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Notes From Texas

On Writing in the Lone Star State

W. Jameson

Publication Year: 2013

From the Guadalupe Mountains of the Chihuahuan Desert to the Hill Country to the Red River, the vast geographic landscape of Texas has afforded the cultural depth and diversity to inspire its writers. The richness of Texas folklore, history, and traditions has left an unmistakable mark on the art of the region. Both native and transplant Texas writers alike have been keenly shaped by the distinctive aroma of fresh corn tortillas, tales of Mescalero Apaches, and Tejano and ranchera music.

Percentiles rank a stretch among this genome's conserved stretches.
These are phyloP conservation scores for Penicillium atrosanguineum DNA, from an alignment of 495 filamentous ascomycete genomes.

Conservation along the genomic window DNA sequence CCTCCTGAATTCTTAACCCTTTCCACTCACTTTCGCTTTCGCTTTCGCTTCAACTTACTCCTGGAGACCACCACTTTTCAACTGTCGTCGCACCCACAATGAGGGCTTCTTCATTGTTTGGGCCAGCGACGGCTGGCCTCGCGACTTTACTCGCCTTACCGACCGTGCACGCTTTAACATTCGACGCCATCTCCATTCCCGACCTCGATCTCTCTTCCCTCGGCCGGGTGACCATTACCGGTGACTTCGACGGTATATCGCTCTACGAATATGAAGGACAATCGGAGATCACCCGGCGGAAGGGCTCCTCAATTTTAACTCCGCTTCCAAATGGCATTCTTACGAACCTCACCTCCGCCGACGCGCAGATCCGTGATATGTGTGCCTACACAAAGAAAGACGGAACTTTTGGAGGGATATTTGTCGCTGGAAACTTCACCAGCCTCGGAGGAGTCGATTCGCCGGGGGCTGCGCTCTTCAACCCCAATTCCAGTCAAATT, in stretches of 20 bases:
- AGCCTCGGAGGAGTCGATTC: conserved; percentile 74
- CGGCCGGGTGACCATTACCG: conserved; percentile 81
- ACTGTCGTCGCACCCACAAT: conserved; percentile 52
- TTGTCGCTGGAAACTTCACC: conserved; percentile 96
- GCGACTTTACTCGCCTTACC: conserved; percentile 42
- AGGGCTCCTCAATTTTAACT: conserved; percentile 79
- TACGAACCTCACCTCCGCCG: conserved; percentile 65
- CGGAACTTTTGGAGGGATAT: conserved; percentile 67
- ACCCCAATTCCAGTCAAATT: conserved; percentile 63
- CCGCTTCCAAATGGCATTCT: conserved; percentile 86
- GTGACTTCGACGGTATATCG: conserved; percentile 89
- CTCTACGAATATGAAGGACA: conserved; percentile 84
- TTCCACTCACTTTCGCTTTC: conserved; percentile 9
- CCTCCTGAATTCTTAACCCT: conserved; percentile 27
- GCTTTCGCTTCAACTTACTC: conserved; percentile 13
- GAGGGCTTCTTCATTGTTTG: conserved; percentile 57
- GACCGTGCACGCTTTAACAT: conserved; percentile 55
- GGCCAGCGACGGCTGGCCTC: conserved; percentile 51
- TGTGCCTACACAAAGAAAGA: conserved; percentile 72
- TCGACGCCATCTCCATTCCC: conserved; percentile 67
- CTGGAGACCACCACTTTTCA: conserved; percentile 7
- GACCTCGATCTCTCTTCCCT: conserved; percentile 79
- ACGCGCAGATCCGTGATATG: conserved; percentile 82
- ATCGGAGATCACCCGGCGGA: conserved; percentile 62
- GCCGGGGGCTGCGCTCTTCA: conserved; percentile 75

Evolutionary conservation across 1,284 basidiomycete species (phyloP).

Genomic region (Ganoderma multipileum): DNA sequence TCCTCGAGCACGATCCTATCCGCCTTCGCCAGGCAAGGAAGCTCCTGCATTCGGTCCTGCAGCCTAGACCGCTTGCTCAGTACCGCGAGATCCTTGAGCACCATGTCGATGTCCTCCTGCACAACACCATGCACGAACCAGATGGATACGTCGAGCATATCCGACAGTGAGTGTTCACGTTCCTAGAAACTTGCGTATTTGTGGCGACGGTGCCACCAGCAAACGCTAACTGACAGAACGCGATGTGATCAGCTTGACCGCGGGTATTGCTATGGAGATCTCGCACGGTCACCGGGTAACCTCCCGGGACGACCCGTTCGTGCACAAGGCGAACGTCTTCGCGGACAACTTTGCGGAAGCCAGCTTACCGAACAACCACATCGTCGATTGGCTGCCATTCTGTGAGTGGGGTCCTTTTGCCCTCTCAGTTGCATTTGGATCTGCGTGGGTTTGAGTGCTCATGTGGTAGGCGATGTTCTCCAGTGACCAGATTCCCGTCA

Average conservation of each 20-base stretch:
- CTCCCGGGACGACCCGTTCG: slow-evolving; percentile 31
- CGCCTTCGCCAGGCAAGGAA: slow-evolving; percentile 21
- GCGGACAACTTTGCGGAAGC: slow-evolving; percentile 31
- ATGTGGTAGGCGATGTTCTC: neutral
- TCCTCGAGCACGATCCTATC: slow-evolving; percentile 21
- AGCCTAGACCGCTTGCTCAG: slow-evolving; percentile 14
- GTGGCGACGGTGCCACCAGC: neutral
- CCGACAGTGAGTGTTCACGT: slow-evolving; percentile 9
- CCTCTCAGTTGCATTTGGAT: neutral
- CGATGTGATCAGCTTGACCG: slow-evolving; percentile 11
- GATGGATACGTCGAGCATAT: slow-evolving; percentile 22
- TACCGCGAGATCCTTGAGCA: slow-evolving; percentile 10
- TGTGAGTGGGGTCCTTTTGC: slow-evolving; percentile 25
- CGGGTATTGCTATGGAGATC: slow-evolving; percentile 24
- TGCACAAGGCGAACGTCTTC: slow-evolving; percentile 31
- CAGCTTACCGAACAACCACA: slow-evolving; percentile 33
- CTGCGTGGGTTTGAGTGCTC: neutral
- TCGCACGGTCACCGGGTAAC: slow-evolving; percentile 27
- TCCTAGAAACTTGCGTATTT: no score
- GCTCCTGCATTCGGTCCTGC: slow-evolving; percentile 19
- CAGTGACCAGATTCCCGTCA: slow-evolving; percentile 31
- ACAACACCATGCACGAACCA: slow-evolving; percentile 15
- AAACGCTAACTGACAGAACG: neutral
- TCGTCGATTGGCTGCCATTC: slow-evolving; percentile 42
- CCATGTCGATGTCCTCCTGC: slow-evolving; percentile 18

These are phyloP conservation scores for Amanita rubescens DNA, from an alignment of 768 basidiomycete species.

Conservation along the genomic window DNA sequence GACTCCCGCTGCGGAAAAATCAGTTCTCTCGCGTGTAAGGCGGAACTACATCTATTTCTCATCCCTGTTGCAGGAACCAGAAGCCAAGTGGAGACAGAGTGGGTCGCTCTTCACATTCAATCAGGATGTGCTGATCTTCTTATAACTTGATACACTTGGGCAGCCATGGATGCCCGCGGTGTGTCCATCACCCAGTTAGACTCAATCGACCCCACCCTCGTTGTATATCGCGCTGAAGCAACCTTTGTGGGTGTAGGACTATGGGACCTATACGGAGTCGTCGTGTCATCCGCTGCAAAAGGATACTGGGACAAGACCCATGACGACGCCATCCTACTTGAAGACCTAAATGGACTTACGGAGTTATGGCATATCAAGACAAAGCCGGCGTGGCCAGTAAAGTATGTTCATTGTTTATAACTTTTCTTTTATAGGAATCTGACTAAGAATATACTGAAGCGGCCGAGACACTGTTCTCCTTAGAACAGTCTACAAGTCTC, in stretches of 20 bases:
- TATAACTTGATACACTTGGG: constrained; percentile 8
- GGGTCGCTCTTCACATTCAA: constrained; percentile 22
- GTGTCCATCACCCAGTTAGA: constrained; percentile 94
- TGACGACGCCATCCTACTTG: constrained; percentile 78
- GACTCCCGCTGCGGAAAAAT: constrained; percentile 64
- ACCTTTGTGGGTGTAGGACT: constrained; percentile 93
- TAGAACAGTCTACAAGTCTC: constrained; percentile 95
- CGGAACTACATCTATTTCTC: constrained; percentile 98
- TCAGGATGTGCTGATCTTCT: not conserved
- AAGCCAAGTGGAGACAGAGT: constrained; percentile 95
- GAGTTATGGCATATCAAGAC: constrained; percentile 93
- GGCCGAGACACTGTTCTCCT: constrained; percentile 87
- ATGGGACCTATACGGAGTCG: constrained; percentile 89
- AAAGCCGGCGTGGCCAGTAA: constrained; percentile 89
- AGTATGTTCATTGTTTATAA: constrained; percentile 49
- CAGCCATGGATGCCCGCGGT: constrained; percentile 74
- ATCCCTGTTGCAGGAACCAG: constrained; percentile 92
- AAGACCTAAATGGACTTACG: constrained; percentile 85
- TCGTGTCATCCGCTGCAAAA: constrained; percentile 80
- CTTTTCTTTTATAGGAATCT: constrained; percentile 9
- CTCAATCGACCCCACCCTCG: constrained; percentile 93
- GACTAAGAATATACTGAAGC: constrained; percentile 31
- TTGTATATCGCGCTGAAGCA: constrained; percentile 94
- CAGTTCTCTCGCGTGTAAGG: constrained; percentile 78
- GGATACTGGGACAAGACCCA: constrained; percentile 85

Jameson has compiled an assorted collection of fourteen essays by some of the most prominent Texas writers through which he hopes to explore the following questions: “How did they accomplish their goals? Why did they choose the writing life? What influence did the history, lore, and culture of Texas play in their creative process?” While readily citing the “decidedly Texas flavor” in his own fiction, Jameson seeks to uncover the inspirations in other writers from both the expansive and rugged Texas terrain as well as the varied people therein.

The fourteen writers who comprise Notes from Texas range from the captivating and often humorous essayist Larry L. King to the beloved historical novelist Elmer Kelton. Other contributors include James Ward Lee, known for his expertise in Texas cuisine and culture, and poet and songwriter Red Steagall. This collection bestows each with a “chance to express what they wished to share about their art and their life as a Texas writer.”

Published by: TCU Press

Title Page, Copyright

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pp. 2-7